• Working full-time (including self-employed/freelance, voluntary or other unpaid work, developing a professional portfolio/creative practice or on an internship/placement)
  • Working part-time (including self-employed/freelance, voluntary or other unpaid work, developing a professional portfolio/creative practice or on an internship/placement)
  • Due to start a job in the next month
  • Engaged in full-time further study, training or research
  • Engaged in part-time further study, training or research
  • Taking time out in order to travel
  • Doing something else (e.g retired, looking after home or family)
  • Unemployed
Activity, publication category

These activities as shown above are used to derive a category for publication that reflects the range of activities undertaken. Leavers identified as ineligible, or who have explicitly refused to provide information are grouped for publication as 'Ineligibility or explicit refusal'. All other respondents are categorised according to their range of activities.

Unemployed and looking for work

Unemployed and looking for work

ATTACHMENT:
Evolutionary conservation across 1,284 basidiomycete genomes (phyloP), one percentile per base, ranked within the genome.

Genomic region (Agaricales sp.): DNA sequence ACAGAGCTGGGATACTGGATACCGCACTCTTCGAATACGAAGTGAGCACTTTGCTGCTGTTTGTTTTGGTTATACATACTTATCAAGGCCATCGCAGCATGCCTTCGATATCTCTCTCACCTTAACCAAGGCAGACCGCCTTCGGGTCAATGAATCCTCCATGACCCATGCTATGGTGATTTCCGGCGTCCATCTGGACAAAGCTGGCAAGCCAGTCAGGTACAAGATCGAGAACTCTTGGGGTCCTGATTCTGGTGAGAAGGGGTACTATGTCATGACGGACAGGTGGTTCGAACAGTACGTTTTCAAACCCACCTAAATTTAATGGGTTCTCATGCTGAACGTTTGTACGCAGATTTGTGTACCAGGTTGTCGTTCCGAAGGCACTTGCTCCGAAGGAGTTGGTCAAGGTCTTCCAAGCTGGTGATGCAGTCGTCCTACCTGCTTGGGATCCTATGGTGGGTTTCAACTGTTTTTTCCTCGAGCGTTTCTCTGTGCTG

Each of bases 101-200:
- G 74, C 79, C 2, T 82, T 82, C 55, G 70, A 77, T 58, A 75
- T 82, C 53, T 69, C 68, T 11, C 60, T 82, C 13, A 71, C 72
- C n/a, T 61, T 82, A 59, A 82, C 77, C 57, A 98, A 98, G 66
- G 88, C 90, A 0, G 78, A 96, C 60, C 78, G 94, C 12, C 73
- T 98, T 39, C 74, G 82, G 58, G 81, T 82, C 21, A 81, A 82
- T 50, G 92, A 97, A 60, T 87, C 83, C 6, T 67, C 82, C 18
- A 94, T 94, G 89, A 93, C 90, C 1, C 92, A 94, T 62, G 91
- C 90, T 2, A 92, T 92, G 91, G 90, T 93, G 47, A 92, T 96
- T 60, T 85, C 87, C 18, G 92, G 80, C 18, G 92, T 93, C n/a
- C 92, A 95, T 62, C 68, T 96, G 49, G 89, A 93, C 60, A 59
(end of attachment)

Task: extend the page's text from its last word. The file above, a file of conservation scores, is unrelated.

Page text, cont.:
Working full-time

Most important activity If any other activity includes Derived activity category
Working full-time Engaged in full-time study, training or research OR Engaged in part-time further study, training or research Primarily in work and also studying
Working full-time Otherwise Full-time work
Working part-time Engaged in full-time study, training or research OR Engaged in part-time further study, training or research Primarily in work and also studying
Working part-time Otherwise Part-time work
Unemployed and looking for work   Unemployed
Due to start a job in the next month Working full-time Full-time work
Due to start a job in the next month Engaged in full-time further study, training or research, provided that Working full-time or Working part-time has not been selected Full-time study
Due to start a job in the next month Working part-time, provided that Working full-time has not been selected. Part-time work
Due to start a job in the next month Otherwise Due to start work
Engaged in full-time further study, training or research Working full-time OR Working part-time Primarily studying and also in work
Engaged in full-time further study, training or research Otherwise Full-time study